Sounds like one of the hinderances to ‘5S’ is calling it that. If you clean every Wednesday, sounds like a reliable program. Remember the goal – a place where problems become apparent immediately. As far as audits, the best I have seen was where other department’s operators audited your workplace, and you audited theirs (on a rotating basis). I was told it was less ‘make us look good’ and more ‘friends helping friends’ – problems were idenfied and evaluated, rewards for improvements, no negative consequence (besides ‘special attention’ for particularly bad areas).

    I agree with ‘management audit’ being not a good idea, along the lines of ‘you don’t play the game you don’t get to make the rules.’ Let the jury be of peers.


  11. The main problem is 5S is mostly interpreted as cleaning activity. Cleaning is the tip of the iceberg as far as 5S is considered. And the problem becomes bigger when, in Heavy fabrication area where dust generated is high, workers clean several times a day and their production is affected & blame 5S for it. They don’t understand that you can reduce your cleaning by preventing dust accumulations.

    5S real benefits will be reaped only when it is understood that 5S is a tool to improve your productions.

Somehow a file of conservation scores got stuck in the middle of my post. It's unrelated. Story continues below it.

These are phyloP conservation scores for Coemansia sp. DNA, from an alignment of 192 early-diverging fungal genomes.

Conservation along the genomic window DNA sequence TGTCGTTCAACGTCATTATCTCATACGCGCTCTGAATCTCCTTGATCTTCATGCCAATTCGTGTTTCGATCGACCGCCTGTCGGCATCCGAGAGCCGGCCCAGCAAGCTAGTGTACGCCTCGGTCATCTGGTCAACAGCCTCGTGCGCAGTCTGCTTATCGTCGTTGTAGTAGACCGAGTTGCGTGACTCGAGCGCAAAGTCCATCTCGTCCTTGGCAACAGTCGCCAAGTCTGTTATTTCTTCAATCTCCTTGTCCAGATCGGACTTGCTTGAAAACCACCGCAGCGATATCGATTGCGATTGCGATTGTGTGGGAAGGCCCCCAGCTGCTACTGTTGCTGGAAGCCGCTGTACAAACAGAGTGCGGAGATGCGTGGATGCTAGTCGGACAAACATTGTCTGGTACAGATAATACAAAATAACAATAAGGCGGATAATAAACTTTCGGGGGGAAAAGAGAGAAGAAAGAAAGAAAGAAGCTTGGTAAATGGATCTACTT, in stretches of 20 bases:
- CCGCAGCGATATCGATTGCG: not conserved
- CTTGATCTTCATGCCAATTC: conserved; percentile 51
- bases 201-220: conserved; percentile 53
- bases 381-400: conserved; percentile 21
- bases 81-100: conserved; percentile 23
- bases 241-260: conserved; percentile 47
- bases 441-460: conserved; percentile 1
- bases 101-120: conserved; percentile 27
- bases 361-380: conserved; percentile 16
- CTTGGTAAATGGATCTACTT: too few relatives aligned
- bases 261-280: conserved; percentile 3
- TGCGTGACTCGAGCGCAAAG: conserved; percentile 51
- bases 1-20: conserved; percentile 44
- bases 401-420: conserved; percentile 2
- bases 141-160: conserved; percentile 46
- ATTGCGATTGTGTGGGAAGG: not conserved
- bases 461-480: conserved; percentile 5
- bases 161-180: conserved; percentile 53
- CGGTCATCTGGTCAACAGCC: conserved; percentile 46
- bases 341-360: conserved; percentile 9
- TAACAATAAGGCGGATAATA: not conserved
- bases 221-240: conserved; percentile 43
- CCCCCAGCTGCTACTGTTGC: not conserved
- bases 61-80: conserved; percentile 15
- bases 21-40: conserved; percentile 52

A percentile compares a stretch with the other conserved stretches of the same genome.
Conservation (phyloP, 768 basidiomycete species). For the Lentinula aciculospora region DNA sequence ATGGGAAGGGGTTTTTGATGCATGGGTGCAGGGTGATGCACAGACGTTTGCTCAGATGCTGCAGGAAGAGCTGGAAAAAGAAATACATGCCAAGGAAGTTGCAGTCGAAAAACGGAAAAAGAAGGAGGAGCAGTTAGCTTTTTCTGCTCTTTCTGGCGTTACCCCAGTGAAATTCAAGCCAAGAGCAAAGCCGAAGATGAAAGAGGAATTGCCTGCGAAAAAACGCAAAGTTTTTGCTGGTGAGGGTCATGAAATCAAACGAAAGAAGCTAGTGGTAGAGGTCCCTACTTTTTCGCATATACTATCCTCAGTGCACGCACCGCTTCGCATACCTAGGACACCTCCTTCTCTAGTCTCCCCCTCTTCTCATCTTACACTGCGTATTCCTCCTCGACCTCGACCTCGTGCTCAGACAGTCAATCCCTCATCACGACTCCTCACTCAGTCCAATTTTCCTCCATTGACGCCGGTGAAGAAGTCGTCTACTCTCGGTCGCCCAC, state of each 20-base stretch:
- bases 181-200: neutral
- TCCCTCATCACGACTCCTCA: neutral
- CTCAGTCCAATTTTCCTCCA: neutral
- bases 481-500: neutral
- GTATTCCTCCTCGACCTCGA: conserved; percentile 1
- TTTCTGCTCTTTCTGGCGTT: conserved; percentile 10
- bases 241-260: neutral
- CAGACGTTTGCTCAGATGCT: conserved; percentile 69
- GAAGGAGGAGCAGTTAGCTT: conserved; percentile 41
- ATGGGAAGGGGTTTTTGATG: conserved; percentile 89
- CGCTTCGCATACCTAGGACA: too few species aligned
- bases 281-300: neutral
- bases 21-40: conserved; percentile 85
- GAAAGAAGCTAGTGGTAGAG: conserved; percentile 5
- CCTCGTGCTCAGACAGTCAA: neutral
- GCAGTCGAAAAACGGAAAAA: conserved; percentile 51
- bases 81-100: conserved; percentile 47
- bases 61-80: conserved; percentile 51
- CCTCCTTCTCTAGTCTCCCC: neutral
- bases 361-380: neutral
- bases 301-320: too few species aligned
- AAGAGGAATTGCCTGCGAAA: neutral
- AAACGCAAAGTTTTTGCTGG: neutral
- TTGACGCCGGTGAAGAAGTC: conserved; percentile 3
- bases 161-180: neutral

Cleaning comes in Housekeeping & 5S in Lean manufacturing

  12. I´ve been doing 5S audits before I knew about Lean, and when my knowlegde got better and I´ve been working for other companies, I´ve changed my vision from points to something else ! Reasently I visited a company who answered a couply questions with Yes/No instead of points. After audit they noted numbers of No in a diagram and then, the difference !!, they made improvement notes into PDCA för every No. That is for me, a good reason to make audits, call it a source of potential PDCA-improvements :-). (PS they aswell measure improvements/employee). I´m about to startup this audit-checklist at my place after summer. There is my reason.

    1. Interesting replies so far –
      But what is original the problem statement?
      What is the root cause that these audits are eliminating?

      Why is the audit necessary?
      What is its purpose?

      Reversing the question – why happens if you don’t do them?

  13. How about this. The problem is that the 5S system is degrading over time. So the audits are “supposed” to keep the area in it’s 5S condition.

    The problem is that the 5 S’s are not part of the standardized work procedure. I would say the more standardized 5S becomes, the less audits are needed.

    So if the Sort, Simplify and Shine become Standardized actions (every day, part of the daily routine) then the Sustain will take care of itself without audits.

    (In a PDCA cycle how long are we supposed to do the Check process? Forever? Is it possible to Adjust and standardize until at some point we no longer need to Check?)

  14. I think 5S audits are important as a means of keeping score. Its very easy to get lost in a maze of activities, and having an effective audit process helps ensure that actions are prioritized and that the required execution of action items happens.